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Understanding the link between the greenhouse gas carbon dioxide (CO(2)) and Earth's temperature underpins much of paleoclimatology and our predictions of future global warming. Here, we use the inverse relationship between leaf stomatal indices and the partial pressure of CO(2) in modern Ginkgo biloba and Metasequoia glyptostroboides to develop a CO(2)(More)
One of the great debates about extinction is whether humans or climatic change caused the demise of the Pleistocene megafauna. Evidence from paleontology, climatology, archaeology, and ecology now supports the idea that humans contributed to extinction on some continents, but human hunting was not solely responsible for the pattern of extinction everywhere.(More)
An abrupt climate warming of 5 to 10 degrees C during the Palaeocene/Eocene boundary thermal maximum (PETM) 55 Myr ago is linked to the catastrophic release of approximately 1,050-2,100 Gt of carbon from sea-floor methane hydrate reservoirs. Although atmospheric methane, and the carbon dioxide derived from its oxidation, probably contributed to PETM(More)
The gray wolf (Canis lupus) is one of the few large predators to survive the Late Pleistocene megafaunal extinctions [1]. Nevertheless, wolves disappeared from northern North America in the Late Pleistocene, suggesting they were affected by factors that eliminated other species. Using skeletal material collected from Pleistocene permafrost deposits of(More)
—We compare refined data sets for Atlantic benthic foraminiferal oxygen isotope ratios and for North American mammalian diversity, faunal turnover, and body mass distributions. Each data set spans the late Paleocene through Pleistocene and has temporal resolution of 1.0 m.y.; the mammal data are restricted to western North America. We use the isotope data(More)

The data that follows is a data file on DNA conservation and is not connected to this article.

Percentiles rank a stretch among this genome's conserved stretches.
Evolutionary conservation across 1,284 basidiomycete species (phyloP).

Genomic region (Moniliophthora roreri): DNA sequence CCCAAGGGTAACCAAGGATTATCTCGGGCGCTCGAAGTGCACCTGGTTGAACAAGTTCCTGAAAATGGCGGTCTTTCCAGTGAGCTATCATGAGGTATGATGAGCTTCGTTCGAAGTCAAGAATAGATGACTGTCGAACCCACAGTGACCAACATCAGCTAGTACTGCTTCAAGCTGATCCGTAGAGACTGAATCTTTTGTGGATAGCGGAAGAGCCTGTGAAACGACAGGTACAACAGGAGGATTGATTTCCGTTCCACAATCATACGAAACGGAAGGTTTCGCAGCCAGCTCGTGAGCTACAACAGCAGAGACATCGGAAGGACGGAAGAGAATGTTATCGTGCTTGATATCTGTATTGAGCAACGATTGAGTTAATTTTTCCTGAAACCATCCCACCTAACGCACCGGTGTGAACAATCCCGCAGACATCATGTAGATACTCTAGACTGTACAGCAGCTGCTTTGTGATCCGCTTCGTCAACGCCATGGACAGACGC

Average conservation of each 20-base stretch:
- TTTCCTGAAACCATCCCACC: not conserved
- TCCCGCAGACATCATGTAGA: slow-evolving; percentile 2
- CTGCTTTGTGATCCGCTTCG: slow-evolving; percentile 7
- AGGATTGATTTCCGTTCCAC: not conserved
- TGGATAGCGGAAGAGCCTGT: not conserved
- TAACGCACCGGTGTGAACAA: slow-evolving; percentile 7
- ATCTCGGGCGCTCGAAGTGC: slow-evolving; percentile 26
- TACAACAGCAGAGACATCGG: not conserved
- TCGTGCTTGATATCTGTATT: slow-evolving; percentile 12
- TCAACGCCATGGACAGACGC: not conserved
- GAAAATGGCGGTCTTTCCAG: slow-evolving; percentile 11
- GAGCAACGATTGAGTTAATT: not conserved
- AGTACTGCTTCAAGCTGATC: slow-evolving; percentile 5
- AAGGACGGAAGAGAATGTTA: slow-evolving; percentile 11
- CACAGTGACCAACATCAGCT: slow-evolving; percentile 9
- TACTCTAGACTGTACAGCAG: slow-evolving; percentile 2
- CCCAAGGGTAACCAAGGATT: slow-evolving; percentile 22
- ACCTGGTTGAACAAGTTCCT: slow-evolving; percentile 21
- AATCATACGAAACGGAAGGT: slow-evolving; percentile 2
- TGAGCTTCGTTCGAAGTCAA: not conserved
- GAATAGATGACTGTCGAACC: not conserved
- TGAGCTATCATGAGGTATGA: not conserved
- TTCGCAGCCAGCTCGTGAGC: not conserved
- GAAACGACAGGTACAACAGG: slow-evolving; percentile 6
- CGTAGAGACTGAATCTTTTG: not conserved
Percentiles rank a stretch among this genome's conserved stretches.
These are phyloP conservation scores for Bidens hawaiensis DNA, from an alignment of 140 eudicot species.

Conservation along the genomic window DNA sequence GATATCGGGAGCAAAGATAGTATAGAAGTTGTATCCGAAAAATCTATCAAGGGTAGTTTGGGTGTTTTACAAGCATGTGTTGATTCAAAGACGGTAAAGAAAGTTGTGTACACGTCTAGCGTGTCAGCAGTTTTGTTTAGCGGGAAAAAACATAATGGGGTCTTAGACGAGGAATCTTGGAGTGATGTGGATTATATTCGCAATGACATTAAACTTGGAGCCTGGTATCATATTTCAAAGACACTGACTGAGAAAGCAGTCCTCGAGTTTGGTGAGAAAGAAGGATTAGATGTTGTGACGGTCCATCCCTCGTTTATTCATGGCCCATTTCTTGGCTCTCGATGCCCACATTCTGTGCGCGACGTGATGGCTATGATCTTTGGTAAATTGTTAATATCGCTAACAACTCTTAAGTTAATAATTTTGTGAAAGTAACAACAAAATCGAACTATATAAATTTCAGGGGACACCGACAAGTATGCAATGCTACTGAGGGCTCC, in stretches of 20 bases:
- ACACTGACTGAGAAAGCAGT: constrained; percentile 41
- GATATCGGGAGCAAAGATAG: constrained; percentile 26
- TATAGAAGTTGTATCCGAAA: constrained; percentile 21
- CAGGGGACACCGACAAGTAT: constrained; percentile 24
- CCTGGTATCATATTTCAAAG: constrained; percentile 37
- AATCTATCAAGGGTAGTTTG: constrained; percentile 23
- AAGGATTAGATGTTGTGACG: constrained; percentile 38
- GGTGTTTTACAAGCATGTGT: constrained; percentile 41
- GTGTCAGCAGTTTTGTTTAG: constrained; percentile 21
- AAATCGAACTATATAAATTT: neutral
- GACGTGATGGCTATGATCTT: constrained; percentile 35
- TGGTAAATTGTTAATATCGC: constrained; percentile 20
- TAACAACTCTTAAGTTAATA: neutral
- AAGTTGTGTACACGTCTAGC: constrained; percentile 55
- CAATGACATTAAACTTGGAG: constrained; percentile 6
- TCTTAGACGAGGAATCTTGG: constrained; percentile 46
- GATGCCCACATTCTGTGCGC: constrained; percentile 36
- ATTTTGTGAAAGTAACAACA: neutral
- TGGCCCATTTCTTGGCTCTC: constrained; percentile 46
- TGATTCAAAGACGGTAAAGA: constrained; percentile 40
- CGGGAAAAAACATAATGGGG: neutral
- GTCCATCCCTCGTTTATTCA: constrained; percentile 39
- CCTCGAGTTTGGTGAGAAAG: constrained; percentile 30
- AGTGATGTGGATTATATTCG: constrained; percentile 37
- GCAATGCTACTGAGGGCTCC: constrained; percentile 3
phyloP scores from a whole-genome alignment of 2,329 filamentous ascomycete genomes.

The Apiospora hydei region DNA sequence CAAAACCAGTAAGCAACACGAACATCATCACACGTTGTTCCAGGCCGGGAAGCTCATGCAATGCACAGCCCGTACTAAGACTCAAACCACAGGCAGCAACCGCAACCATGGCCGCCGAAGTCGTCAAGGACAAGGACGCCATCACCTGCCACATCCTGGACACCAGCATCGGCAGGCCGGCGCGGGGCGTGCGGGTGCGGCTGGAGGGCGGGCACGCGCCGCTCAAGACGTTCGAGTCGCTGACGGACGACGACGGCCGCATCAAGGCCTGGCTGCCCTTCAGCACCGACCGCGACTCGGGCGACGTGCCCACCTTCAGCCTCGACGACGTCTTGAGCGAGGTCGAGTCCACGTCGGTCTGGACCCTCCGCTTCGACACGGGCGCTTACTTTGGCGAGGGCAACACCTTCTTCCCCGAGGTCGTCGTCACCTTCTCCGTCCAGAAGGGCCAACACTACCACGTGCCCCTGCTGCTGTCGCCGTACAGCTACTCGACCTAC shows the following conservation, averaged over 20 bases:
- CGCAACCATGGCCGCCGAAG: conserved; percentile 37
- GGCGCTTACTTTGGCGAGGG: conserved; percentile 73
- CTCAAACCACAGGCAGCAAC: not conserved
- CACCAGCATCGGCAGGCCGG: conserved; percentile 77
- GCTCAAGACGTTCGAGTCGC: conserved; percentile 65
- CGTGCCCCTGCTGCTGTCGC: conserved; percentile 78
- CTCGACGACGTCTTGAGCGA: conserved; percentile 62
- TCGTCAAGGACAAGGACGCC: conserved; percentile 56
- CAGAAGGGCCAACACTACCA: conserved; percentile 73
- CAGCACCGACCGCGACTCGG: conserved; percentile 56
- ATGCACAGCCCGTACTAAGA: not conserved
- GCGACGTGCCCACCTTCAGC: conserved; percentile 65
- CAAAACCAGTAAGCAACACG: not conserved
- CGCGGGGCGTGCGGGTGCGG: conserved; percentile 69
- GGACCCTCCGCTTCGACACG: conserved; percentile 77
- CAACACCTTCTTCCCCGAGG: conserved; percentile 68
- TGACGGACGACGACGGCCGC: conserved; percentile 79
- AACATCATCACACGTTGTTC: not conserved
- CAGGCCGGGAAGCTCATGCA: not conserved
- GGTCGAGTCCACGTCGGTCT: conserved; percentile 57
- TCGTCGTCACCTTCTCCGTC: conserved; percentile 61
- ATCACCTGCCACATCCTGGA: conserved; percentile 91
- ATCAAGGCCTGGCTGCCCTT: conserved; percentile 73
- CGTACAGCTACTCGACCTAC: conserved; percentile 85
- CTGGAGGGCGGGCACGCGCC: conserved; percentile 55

A profound faunal reorganization occurred near the Paleocene/Eocene boundary, when several groups of mammals abruptly appeared on the Holarctic continents. To test the hypothesis that this event featured the dispersal of groups from Asia to North America and Europe, we used isotope stratigraphy, magnetostratigraphy, and quantitative biochronology to(More)
The carbon, nitrogen, and strontium isotope compositions of elephants in Amboseli Park, Kenya, were measured to examine changes in diet and habitat use since the 1960s. Carbon isotope ratios, which reflect the photosynthetic pathway of food plants, record a shift in diet from trees and shrubs to grass. Strontium isotope ratios, which reflect the geologic(More)
There is growing evidence for individuality in dietary preferences and foraging behaviors within populations of various species. This is especially important for apex predators, since they can potentially have wide dietary niches and a large impact on trophic dynamics within ecosystems. We evaluate the diet of an apex predator, the white shark (Carcharodon(More)
The foraging ecology of elasmobranchs (sharks, skates, and rays) is difficult to study because species have spatially and temporally diverse diets. Many diet and habitat preference studies for mammals, birds, and teleosts use stable isotope analysis, but interpretations are limited for elasmobranch studies because taxon-specific isotope discrimination(More)